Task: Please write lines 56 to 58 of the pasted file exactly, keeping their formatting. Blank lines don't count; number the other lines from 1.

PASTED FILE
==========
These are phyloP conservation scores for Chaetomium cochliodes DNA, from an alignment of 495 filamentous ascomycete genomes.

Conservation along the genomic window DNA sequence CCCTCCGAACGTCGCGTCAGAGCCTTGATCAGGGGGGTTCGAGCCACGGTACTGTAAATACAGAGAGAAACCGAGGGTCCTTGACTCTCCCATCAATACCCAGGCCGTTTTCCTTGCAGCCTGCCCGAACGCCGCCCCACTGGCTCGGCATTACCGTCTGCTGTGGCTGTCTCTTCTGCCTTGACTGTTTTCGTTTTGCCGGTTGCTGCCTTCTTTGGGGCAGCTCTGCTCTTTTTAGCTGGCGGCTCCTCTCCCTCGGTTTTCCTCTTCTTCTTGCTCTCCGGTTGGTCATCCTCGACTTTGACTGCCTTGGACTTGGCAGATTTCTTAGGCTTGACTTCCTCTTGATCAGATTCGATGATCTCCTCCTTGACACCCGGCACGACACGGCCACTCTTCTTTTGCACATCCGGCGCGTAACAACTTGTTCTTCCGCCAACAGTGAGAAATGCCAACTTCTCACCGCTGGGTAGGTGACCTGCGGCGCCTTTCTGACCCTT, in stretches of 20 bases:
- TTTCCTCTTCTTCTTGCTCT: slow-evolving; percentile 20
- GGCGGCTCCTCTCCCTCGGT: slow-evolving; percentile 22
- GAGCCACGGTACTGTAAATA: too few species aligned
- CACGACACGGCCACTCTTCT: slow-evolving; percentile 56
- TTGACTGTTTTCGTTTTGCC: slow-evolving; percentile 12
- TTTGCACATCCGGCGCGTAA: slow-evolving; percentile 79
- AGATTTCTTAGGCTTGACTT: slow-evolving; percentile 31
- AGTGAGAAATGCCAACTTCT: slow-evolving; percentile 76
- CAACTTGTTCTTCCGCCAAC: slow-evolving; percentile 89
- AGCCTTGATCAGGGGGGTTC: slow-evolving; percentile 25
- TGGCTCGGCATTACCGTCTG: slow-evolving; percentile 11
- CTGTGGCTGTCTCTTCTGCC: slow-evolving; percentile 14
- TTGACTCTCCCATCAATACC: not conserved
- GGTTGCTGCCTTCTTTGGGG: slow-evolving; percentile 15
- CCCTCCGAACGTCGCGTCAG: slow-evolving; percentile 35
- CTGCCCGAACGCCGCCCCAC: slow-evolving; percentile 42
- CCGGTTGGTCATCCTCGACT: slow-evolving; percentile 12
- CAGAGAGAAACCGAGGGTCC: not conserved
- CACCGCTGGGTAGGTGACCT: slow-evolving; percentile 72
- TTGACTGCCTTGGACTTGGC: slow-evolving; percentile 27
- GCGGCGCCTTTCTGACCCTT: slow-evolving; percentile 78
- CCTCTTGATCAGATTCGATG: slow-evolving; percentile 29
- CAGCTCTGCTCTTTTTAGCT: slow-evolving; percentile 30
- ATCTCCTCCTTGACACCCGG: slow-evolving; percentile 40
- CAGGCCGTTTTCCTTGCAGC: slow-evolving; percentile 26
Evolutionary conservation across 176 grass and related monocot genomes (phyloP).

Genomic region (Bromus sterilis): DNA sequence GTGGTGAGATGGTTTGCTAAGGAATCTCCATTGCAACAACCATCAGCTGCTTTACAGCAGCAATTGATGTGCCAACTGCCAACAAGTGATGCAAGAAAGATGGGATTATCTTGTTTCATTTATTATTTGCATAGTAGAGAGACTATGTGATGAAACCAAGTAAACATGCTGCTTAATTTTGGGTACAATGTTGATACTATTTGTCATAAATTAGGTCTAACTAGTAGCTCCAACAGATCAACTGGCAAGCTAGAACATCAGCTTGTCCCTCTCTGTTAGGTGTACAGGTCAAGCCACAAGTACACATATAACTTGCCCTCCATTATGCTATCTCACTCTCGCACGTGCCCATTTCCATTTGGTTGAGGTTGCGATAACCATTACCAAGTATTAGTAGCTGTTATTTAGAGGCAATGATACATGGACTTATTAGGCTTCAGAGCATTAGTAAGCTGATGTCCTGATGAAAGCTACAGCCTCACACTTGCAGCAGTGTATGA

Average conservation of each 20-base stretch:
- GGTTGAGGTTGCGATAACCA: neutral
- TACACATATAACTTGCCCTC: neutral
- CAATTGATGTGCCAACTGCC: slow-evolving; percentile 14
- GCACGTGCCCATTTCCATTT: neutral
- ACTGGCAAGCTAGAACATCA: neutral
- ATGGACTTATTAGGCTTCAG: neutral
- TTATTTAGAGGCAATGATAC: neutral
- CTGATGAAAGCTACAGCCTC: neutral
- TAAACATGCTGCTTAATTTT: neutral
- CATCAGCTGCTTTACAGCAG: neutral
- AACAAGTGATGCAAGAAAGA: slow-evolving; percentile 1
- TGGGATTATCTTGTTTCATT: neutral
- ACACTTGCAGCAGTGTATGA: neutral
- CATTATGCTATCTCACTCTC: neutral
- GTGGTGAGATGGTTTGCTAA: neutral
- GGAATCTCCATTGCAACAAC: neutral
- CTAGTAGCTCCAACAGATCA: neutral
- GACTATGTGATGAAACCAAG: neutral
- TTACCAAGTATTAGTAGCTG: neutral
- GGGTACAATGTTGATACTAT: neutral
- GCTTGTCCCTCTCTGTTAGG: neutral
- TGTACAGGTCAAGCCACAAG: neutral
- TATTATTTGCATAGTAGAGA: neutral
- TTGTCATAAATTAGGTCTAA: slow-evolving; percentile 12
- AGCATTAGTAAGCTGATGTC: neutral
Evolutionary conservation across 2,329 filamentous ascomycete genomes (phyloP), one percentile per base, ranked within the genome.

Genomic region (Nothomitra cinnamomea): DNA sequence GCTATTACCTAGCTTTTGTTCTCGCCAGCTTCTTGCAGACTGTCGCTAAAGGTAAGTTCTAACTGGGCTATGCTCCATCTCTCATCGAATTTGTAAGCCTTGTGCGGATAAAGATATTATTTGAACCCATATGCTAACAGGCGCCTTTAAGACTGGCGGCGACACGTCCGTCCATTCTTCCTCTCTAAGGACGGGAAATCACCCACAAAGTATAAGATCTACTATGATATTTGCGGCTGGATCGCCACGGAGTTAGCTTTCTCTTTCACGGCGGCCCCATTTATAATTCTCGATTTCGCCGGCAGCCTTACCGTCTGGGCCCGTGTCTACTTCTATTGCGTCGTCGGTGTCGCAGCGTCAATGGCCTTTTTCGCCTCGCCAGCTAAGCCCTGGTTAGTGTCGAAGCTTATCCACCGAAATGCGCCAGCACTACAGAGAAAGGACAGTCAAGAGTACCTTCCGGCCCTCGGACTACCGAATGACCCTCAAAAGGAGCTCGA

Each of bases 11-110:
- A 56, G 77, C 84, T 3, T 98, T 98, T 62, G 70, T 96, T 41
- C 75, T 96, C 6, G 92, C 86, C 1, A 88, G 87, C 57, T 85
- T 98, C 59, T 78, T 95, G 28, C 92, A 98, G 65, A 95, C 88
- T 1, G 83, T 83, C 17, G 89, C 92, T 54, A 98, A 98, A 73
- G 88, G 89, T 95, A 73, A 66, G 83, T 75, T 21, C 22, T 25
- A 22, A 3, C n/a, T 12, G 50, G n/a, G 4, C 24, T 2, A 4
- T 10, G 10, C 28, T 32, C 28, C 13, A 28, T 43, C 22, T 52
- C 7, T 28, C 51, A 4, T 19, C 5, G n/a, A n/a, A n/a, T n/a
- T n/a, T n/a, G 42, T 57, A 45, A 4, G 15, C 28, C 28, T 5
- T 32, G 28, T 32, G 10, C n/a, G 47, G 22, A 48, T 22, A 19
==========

Evolutionary conservation across 2,329 filamentous ascomycete genomes (phyloP), one percentile per base, ranked within the genome.

Genomic region (Nothomitra cinnamomea): DNA sequence GCTATTACCTAGCTTTTGTTCTCGCCAGCTTCTTGCAGACTGTCGCTAAAGGTAAGTTCTAACTGGGCTATGCTCCATCTCTCATCGAATTTGTAAGCCTTGTGCGGATAAAGATATTATTTGAACCCATATGCTAACAGGCGCCTTTAAGACTGGCGGCGACACGTCCGTCCATTCTTCCTCTCTAAGGACGGGAAATCACCCACAAAGTATAAGATCTACTATGATATTTGCGGCTGGATCGCCACGGAGTTAGCTTTCTCTTTCACGGCGGCCCCATTTATAATTCTCGATTTCGCCGGCAGCCTTACCGTCTGGGCCCGTGTCTACTTCTATTGCGTCGTCGGTGTCGCAGCGTCAATGGCCTTTTTCGCCTCGCCAGCTAAGCCCTGGTTAGTGTCGAAGCTTATCCACCGAAATGCGCCAGCACTACAGAGAAAGGACAGTCAAGAGTACCTTCCGGCCCTCGGACTACCGAATGACCCTCAAAAGGAGCTCGA

Each of bases 11-110: